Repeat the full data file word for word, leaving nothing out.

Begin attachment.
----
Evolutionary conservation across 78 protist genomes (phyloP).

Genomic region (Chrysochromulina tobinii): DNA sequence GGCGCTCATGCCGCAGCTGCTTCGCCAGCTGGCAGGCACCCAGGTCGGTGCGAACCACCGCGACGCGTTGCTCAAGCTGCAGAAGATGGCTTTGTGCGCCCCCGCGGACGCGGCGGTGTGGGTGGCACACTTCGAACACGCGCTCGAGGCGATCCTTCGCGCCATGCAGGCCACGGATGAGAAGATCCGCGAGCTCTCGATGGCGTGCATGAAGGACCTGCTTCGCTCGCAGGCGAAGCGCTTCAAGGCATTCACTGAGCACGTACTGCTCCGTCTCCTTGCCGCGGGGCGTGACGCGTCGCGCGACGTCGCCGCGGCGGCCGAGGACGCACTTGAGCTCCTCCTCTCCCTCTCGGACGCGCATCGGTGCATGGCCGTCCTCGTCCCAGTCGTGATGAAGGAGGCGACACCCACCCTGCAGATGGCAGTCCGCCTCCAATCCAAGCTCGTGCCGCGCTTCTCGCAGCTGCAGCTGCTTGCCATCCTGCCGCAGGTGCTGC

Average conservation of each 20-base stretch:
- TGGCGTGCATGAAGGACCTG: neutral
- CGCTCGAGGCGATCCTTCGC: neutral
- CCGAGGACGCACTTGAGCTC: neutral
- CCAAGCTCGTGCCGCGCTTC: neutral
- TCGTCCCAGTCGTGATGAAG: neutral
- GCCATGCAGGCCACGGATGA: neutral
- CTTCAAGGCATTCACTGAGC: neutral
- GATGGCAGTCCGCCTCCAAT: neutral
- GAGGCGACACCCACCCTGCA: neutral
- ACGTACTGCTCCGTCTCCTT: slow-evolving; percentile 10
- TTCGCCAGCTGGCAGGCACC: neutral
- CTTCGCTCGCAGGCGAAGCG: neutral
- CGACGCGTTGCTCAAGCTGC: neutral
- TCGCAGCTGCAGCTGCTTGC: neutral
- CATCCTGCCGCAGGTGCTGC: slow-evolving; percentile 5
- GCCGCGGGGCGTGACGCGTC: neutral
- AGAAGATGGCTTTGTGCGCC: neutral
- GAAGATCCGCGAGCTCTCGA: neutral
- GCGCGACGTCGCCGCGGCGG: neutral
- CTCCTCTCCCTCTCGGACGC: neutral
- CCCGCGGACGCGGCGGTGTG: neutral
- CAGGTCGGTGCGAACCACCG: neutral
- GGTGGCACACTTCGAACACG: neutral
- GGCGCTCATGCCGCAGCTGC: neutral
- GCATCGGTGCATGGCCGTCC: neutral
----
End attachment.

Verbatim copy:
Evolutionary conservation across 78 protist genomes (phyloP).

Genomic region (Chrysochromulina tobinii): DNA sequence GGCGCTCATGCCGCAGCTGCTTCGCCAGCTGGCAGGCACCCAGGTCGGTGCGAACCACCGCGACGCGTTGCTCAAGCTGCAGAAGATGGCTTTGTGCGCCCCCGCGGACGCGGCGGTGTGGGTGGCACACTTCGAACACGCGCTCGAGGCGATCCTTCGCGCCATGCAGGCCACGGATGAGAAGATCCGCGAGCTCTCGATGGCGTGCATGAAGGACCTGCTTCGCTCGCAGGCGAAGCGCTTCAAGGCATTCACTGAGCACGTACTGCTCCGTCTCCTTGCCGCGGGGCGTGACGCGTCGCGCGACGTCGCCGCGGCGGCCGAGGACGCACTTGAGCTCCTCCTCTCCCTCTCGGACGCGCATCGGTGCATGGCCGTCCTCGTCCCAGTCGTGATGAAGGAGGCGACACCCACCCTGCAGATGGCAGTCCGCCTCCAATCCAAGCTCGTGCCGCGCTTCTCGCAGCTGCAGCTGCTTGCCATCCTGCCGCAGGTGCTGC

Average conservation of each 20-base stretch:
- TGGCGTGCATGAAGGACCTG: neutral
- CGCTCGAGGCGATCCTTCGC: neutral
- CCGAGGACGCACTTGAGCTC: neutral
- CCAAGCTCGTGCCGCGCTTC: neutral
- TCGTCCCAGTCGTGATGAAG: neutral
- GCCATGCAGGCCACGGATGA: neutral
- CTTCAAGGCATTCACTGAGC: neutral
- GATGGCAGTCCGCCTCCAAT: neutral
- GAGGCGACACCCACCCTGCA: neutral
- ACGTACTGCTCCGTCTCCTT: slow-evolving; percentile 10
- TTCGCCAGCTGGCAGGCACC: neutral
- CTTCGCTCGCAGGCGAAGCG: neutral
- CGACGCGTTGCTCAAGCTGC: neutral
- TCGCAGCTGCAGCTGCTTGC: neutral
- CATCCTGCCGCAGGTGCTGC: slow-evolving; percentile 5
- GCCGCGGGGCGTGACGCGTC: neutral
- AGAAGATGGCTTTGTGCGCC: neutral
- GAAGATCCGCGAGCTCTCGA: neutral
- GCGCGACGTCGCCGCGGCGG: neutral
- CTCCTCTCCCTCTCGGACGC: neutral
- CCCGCGGACGCGGCGGTGTG: neutral
- CAGGTCGGTGCGAACCACCG: neutral
- GGTGGCACACTTCGAACACG: neutral
- GGCGCTCATGCCGCAGCTGC: neutral
- GCATCGGTGCATGGCCGTCC: neutral